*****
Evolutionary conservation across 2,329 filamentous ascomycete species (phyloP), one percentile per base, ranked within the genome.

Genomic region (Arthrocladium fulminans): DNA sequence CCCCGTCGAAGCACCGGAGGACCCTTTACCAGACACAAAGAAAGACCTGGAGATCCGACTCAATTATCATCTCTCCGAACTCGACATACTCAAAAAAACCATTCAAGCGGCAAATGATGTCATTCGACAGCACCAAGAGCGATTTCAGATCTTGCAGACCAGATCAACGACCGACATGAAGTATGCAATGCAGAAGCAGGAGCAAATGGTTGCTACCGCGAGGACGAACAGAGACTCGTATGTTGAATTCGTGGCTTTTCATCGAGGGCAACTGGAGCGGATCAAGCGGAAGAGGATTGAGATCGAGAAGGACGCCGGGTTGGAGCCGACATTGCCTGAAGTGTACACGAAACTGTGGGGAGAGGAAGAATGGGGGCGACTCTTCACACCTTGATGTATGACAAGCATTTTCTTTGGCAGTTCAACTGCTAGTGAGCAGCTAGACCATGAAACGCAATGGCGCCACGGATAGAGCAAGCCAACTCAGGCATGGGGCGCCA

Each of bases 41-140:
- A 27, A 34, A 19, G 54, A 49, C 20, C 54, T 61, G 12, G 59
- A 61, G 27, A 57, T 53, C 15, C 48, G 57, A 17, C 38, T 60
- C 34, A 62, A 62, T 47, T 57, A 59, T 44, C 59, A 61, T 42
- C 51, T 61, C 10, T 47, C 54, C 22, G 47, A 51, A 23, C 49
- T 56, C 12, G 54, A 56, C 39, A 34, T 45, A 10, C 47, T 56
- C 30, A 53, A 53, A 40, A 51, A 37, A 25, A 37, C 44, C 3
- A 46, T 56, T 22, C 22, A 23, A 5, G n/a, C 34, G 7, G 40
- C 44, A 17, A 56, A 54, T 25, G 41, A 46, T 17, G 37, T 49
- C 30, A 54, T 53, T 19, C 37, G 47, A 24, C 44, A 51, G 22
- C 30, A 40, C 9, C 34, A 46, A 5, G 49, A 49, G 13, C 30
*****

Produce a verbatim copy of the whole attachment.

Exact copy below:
Evolutionary conservation across 2,329 filamentous ascomycete species (phyloP), one percentile per base, ranked within the genome.

Genomic region (Arthrocladium fulminans): DNA sequence CCCCGTCGAAGCACCGGAGGACCCTTTACCAGACACAAAGAAAGACCTGGAGATCCGACTCAATTATCATCTCTCCGAACTCGACATACTCAAAAAAACCATTCAAGCGGCAAATGATGTCATTCGACAGCACCAAGAGCGATTTCAGATCTTGCAGACCAGATCAACGACCGACATGAAGTATGCAATGCAGAAGCAGGAGCAAATGGTTGCTACCGCGAGGACGAACAGAGACTCGTATGTTGAATTCGTGGCTTTTCATCGAGGGCAACTGGAGCGGATCAAGCGGAAGAGGATTGAGATCGAGAAGGACGCCGGGTTGGAGCCGACATTGCCTGAAGTGTACACGAAACTGTGGGGAGAGGAAGAATGGGGGCGACTCTTCACACCTTGATGTATGACAAGCATTTTCTTTGGCAGTTCAACTGCTAGTGAGCAGCTAGACCATGAAACGCAATGGCGCCACGGATAGAGCAAGCCAACTCAGGCATGGGGCGCCA

Each of bases 41-140:
- A 27, A 34, A 19, G 54, A 49, C 20, C 54, T 61, G 12, G 59
- A 61, G 27, A 57, T 53, C 15, C 48, G 57, A 17, C 38, T 60
- C 34, A 62, A 62, T 47, T 57, A 59, T 44, C 59, A 61, T 42
- C 51, T 61, C 10, T 47, C 54, C 22, G 47, A 51, A 23, C 49
- T 56, C 12, G 54, A 56, C 39, A 34, T 45, A 10, C 47, T 56
- C 30, A 53, A 53, A 40, A 51, A 37, A 25, A 37, C 44, C 3
- A 46, T 56, T 22, C 22, A 23, A 5, G n/a, C 34, G 7, G 40
- C 44, A 17, A 56, A 54, T 25, G 41, A 46, T 17, G 37, T 49
- C 30, A 54, T 53, T 19, C 37, G 47, A 24, C 44, A 51, G 22
- C 30, A 40, C 9, C 34, A 46, A 5, G 49, A 49, G 13, C 30